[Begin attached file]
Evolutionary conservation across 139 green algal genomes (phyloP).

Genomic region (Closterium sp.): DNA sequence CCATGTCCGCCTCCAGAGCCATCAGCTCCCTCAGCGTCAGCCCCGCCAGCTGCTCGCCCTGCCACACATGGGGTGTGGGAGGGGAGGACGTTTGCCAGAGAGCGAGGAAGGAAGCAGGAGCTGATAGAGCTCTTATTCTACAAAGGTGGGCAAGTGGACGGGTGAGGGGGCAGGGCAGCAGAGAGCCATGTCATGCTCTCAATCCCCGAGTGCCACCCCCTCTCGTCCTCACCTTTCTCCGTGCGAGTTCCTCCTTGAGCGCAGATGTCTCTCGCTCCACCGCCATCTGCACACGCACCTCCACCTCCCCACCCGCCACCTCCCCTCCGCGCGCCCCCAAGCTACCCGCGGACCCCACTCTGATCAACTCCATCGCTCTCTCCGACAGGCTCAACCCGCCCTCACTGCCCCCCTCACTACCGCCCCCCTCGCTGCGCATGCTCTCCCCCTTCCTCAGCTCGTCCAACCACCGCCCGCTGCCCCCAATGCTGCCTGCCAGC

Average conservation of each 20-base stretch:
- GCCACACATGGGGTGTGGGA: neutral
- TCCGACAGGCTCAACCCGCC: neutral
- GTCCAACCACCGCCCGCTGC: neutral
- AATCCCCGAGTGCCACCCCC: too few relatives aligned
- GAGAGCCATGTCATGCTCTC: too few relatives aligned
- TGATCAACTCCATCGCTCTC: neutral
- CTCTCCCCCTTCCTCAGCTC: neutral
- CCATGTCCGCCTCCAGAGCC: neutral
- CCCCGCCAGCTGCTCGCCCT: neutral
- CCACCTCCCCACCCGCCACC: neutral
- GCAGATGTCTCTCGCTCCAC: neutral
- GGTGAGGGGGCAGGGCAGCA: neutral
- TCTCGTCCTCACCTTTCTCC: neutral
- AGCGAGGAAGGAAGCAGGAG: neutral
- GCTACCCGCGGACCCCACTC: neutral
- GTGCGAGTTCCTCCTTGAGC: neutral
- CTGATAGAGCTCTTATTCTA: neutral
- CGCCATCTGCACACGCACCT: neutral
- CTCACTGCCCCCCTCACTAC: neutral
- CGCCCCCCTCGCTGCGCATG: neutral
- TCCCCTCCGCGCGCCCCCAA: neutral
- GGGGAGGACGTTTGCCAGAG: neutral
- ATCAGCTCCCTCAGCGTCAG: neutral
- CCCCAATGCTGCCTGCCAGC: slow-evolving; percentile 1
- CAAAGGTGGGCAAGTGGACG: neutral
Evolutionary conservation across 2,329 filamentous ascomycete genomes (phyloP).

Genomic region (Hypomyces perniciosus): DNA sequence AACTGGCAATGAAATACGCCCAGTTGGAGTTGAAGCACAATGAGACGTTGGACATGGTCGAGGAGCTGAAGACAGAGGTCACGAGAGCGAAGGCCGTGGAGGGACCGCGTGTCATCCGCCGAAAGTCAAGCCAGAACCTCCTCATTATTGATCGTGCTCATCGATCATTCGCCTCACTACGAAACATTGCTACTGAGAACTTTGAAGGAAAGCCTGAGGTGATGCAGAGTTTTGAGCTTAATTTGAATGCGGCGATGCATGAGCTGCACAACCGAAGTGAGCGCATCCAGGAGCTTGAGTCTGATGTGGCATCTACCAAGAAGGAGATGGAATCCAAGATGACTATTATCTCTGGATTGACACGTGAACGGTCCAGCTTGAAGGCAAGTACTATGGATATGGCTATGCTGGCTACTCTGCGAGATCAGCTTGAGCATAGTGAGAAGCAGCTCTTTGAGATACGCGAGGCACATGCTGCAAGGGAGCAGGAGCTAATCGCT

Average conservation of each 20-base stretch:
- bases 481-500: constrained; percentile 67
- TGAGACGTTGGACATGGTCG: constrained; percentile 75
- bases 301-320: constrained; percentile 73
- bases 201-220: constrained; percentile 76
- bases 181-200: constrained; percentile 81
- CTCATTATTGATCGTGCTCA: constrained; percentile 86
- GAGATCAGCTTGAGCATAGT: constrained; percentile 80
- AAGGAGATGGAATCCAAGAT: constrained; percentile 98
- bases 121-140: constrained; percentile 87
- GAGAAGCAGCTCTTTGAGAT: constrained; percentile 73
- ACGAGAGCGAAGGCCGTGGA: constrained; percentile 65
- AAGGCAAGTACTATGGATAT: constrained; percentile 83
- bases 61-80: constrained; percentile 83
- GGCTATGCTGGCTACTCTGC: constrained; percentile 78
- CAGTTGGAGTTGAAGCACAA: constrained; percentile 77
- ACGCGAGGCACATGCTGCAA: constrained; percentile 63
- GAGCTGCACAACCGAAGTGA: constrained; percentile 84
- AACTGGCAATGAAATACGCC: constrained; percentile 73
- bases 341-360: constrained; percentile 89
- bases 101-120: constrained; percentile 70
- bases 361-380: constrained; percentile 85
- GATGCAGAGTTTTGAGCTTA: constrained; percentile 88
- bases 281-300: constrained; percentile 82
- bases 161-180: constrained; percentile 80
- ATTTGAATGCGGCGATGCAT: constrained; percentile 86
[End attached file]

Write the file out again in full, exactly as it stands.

Evolutionary conservation across 139 green algal genomes (phyloP).

Genomic region (Closterium sp.): DNA sequence CCATGTCCGCCTCCAGAGCCATCAGCTCCCTCAGCGTCAGCCCCGCCAGCTGCTCGCCCTGCCACACATGGGGTGTGGGAGGGGAGGACGTTTGCCAGAGAGCGAGGAAGGAAGCAGGAGCTGATAGAGCTCTTATTCTACAAAGGTGGGCAAGTGGACGGGTGAGGGGGCAGGGCAGCAGAGAGCCATGTCATGCTCTCAATCCCCGAGTGCCACCCCCTCTCGTCCTCACCTTTCTCCGTGCGAGTTCCTCCTTGAGCGCAGATGTCTCTCGCTCCACCGCCATCTGCACACGCACCTCCACCTCCCCACCCGCCACCTCCCCTCCGCGCGCCCCCAAGCTACCCGCGGACCCCACTCTGATCAACTCCATCGCTCTCTCCGACAGGCTCAACCCGCCCTCACTGCCCCCCTCACTACCGCCCCCCTCGCTGCGCATGCTCTCCCCCTTCCTCAGCTCGTCCAACCACCGCCCGCTGCCCCCAATGCTGCCTGCCAGC

Average conservation of each 20-base stretch:
- GCCACACATGGGGTGTGGGA: neutral
- TCCGACAGGCTCAACCCGCC: neutral
- GTCCAACCACCGCCCGCTGC: neutral
- AATCCCCGAGTGCCACCCCC: too few relatives aligned
- GAGAGCCATGTCATGCTCTC: too few relatives aligned
- TGATCAACTCCATCGCTCTC: neutral
- CTCTCCCCCTTCCTCAGCTC: neutral
- CCATGTCCGCCTCCAGAGCC: neutral
- CCCCGCCAGCTGCTCGCCCT: neutral
- CCACCTCCCCACCCGCCACC: neutral
- GCAGATGTCTCTCGCTCCAC: neutral
- GGTGAGGGGGCAGGGCAGCA: neutral
- TCTCGTCCTCACCTTTCTCC: neutral
- AGCGAGGAAGGAAGCAGGAG: neutral
- GCTACCCGCGGACCCCACTC: neutral
- GTGCGAGTTCCTCCTTGAGC: neutral
- CTGATAGAGCTCTTATTCTA: neutral
- CGCCATCTGCACACGCACCT: neutral
- CTCACTGCCCCCCTCACTAC: neutral
- CGCCCCCCTCGCTGCGCATG: neutral
- TCCCCTCCGCGCGCCCCCAA: neutral
- GGGGAGGACGTTTGCCAGAG: neutral
- ATCAGCTCCCTCAGCGTCAG: neutral
- CCCCAATGCTGCCTGCCAGC: slow-evolving; percentile 1
- CAAAGGTGGGCAAGTGGACG: neutral
Evolutionary conservation across 2,329 filamentous ascomycete genomes (phyloP).

Genomic region (Hypomyces perniciosus): DNA sequence AACTGGCAATGAAATACGCCCAGTTGGAGTTGAAGCACAATGAGACGTTGGACATGGTCGAGGAGCTGAAGACAGAGGTCACGAGAGCGAAGGCCGTGGAGGGACCGCGTGTCATCCGCCGAAAGTCAAGCCAGAACCTCCTCATTATTGATCGTGCTCATCGATCATTCGCCTCACTACGAAACATTGCTACTGAGAACTTTGAAGGAAAGCCTGAGGTGATGCAGAGTTTTGAGCTTAATTTGAATGCGGCGATGCATGAGCTGCACAACCGAAGTGAGCGCATCCAGGAGCTTGAGTCTGATGTGGCATCTACCAAGAAGGAGATGGAATCCAAGATGACTATTATCTCTGGATTGACACGTGAACGGTCCAGCTTGAAGGCAAGTACTATGGATATGGCTATGCTGGCTACTCTGCGAGATCAGCTTGAGCATAGTGAGAAGCAGCTCTTTGAGATACGCGAGGCACATGCTGCAAGGGAGCAGGAGCTAATCGCT

Average conservation of each 20-base stretch:
- bases 481-500: constrained; percentile 67
- TGAGACGTTGGACATGGTCG: constrained; percentile 75
- bases 301-320: constrained; percentile 73
- bases 201-220: constrained; percentile 76
- bases 181-200: constrained; percentile 81
- CTCATTATTGATCGTGCTCA: constrained; percentile 86
- GAGATCAGCTTGAGCATAGT: constrained; percentile 80
- AAGGAGATGGAATCCAAGAT: constrained; percentile 98
- bases 121-140: constrained; percentile 87
- GAGAAGCAGCTCTTTGAGAT: constrained; percentile 73
- ACGAGAGCGAAGGCCGTGGA: constrained; percentile 65
- AAGGCAAGTACTATGGATAT: constrained; percentile 83
- bases 61-80: constrained; percentile 83
- GGCTATGCTGGCTACTCTGC: constrained; percentile 78
- CAGTTGGAGTTGAAGCACAA: constrained; percentile 77
- ACGCGAGGCACATGCTGCAA: constrained; percentile 63
- GAGCTGCACAACCGAAGTGA: constrained; percentile 84
- AACTGGCAATGAAATACGCC: constrained; percentile 73
- bases 341-360: constrained; percentile 89
- bases 101-120: constrained; percentile 70
- bases 361-380: constrained; percentile 85
- GATGCAGAGTTTTGAGCTTA: constrained; percentile 88
- bases 281-300: constrained; percentile 82
- bases 161-180: constrained; percentile 80
- ATTTGAATGCGGCGATGCAT: constrained; percentile 86